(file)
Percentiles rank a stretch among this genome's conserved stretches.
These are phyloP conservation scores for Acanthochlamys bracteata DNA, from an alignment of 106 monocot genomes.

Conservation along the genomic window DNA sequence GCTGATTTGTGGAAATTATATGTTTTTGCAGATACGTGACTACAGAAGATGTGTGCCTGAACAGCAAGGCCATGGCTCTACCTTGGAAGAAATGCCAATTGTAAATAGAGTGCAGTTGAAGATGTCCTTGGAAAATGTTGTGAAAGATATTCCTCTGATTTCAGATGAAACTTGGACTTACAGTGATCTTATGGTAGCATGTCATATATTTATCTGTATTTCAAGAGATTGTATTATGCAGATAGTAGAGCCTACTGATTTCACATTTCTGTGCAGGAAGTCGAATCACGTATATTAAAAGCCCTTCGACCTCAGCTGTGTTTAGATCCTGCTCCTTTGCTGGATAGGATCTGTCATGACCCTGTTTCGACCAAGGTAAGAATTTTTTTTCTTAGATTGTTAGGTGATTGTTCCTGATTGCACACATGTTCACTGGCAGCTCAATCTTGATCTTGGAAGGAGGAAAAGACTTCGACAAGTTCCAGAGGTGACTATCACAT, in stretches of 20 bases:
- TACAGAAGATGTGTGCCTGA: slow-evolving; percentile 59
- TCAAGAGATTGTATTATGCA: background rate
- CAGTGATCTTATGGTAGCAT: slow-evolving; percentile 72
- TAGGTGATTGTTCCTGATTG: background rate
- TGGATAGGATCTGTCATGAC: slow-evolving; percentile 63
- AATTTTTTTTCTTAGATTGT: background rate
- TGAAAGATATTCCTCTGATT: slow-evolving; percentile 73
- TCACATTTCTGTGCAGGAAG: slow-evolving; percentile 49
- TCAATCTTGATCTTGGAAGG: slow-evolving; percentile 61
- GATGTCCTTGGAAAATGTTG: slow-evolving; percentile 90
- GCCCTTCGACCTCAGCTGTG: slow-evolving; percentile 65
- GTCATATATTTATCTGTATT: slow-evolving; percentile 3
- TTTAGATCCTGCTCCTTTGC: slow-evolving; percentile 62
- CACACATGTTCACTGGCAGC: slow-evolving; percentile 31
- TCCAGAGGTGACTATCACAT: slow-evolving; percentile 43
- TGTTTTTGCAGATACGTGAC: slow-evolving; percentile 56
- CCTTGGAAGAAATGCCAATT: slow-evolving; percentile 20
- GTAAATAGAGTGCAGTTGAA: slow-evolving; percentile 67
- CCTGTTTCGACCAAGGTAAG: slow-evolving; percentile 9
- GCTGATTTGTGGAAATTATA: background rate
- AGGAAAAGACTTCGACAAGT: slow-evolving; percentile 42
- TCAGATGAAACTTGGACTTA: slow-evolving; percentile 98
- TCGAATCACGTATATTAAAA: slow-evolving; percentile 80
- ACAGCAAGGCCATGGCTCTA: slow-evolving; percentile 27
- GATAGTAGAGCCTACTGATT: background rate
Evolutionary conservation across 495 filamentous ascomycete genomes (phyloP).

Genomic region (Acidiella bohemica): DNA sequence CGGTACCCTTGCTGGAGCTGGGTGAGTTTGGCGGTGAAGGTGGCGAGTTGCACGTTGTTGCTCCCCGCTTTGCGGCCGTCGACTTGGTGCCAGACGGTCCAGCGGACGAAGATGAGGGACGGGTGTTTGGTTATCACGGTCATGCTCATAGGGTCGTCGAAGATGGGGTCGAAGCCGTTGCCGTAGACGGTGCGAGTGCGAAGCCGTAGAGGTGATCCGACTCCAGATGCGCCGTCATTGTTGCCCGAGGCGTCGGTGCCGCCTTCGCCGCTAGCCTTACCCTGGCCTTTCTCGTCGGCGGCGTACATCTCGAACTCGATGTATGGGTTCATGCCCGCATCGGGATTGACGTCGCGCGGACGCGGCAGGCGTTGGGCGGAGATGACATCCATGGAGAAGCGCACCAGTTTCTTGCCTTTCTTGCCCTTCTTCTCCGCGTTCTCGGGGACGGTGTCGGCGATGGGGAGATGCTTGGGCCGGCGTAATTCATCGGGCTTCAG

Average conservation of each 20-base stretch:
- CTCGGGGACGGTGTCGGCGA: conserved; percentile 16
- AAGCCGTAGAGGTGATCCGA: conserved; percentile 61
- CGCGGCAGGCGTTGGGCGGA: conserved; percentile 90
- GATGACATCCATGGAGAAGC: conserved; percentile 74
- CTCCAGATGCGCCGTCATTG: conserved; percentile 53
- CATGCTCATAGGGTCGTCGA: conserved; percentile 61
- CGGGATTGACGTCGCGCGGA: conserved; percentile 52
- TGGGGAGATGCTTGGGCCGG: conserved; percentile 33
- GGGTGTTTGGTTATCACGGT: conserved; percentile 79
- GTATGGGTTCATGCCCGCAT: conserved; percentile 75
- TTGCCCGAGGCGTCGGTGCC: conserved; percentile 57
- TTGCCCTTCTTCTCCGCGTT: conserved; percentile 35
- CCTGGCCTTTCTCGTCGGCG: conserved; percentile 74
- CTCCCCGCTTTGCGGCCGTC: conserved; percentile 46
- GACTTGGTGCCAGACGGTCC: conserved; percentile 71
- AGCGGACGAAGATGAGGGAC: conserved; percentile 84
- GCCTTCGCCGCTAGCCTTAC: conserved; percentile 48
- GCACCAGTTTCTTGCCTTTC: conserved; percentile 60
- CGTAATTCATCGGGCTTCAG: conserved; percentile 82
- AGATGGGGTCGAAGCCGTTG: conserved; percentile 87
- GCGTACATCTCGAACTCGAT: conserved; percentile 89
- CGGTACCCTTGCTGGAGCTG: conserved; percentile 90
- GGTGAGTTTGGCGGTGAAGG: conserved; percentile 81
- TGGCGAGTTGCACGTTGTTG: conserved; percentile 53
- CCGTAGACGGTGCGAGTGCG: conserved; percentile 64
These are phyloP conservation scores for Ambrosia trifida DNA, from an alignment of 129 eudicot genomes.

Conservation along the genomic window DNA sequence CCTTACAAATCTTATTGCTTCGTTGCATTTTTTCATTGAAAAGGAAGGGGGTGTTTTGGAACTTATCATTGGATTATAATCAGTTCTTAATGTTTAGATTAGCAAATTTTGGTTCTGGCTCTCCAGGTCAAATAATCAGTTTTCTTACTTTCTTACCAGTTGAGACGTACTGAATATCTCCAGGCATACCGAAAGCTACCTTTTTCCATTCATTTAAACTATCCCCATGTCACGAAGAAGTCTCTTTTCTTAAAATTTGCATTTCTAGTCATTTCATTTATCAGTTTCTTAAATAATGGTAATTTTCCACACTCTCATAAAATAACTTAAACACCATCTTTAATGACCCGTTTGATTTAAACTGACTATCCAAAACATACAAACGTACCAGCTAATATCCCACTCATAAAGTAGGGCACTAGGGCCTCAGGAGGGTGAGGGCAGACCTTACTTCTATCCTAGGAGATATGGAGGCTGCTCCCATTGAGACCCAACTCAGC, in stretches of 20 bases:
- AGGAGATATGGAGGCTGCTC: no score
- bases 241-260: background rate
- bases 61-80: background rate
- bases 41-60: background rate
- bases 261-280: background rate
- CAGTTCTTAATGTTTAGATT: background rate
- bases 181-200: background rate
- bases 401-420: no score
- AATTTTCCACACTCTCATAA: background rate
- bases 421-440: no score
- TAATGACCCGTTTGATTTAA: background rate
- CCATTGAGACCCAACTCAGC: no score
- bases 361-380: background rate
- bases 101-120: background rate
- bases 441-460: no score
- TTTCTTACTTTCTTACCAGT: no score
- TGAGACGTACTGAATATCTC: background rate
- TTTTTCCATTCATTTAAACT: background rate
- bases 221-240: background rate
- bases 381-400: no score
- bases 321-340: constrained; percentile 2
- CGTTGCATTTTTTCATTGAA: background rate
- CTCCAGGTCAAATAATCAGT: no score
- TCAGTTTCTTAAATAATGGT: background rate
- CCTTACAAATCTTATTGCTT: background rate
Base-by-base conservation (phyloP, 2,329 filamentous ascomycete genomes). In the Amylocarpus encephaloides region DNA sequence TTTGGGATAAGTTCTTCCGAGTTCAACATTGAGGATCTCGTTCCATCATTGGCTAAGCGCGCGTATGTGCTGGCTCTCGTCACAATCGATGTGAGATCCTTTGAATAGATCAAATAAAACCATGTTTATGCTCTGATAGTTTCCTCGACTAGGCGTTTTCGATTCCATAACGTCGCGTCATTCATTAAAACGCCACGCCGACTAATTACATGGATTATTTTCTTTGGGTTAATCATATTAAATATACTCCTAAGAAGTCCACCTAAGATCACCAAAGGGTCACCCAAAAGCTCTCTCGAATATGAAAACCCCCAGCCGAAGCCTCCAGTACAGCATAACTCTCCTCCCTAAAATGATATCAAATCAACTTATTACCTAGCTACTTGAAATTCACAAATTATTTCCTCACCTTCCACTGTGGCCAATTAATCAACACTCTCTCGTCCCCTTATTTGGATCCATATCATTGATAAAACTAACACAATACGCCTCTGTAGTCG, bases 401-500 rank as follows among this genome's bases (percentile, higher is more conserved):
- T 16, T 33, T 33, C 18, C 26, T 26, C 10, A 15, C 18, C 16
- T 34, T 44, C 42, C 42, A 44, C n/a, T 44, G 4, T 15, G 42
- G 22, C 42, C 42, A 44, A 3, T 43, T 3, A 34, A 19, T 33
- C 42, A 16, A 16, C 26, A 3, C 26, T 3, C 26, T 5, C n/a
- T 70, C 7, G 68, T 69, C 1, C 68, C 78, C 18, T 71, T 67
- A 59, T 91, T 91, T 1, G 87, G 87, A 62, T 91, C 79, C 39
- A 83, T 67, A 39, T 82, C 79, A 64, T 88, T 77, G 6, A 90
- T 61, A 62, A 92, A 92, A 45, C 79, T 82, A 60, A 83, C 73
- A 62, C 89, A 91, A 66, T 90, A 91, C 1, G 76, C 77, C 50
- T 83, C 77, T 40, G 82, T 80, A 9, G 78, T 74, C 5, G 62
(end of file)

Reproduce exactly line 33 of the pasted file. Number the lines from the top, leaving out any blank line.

- AAGCCGTAGAGGTGATCCGA: conserved; percentile 61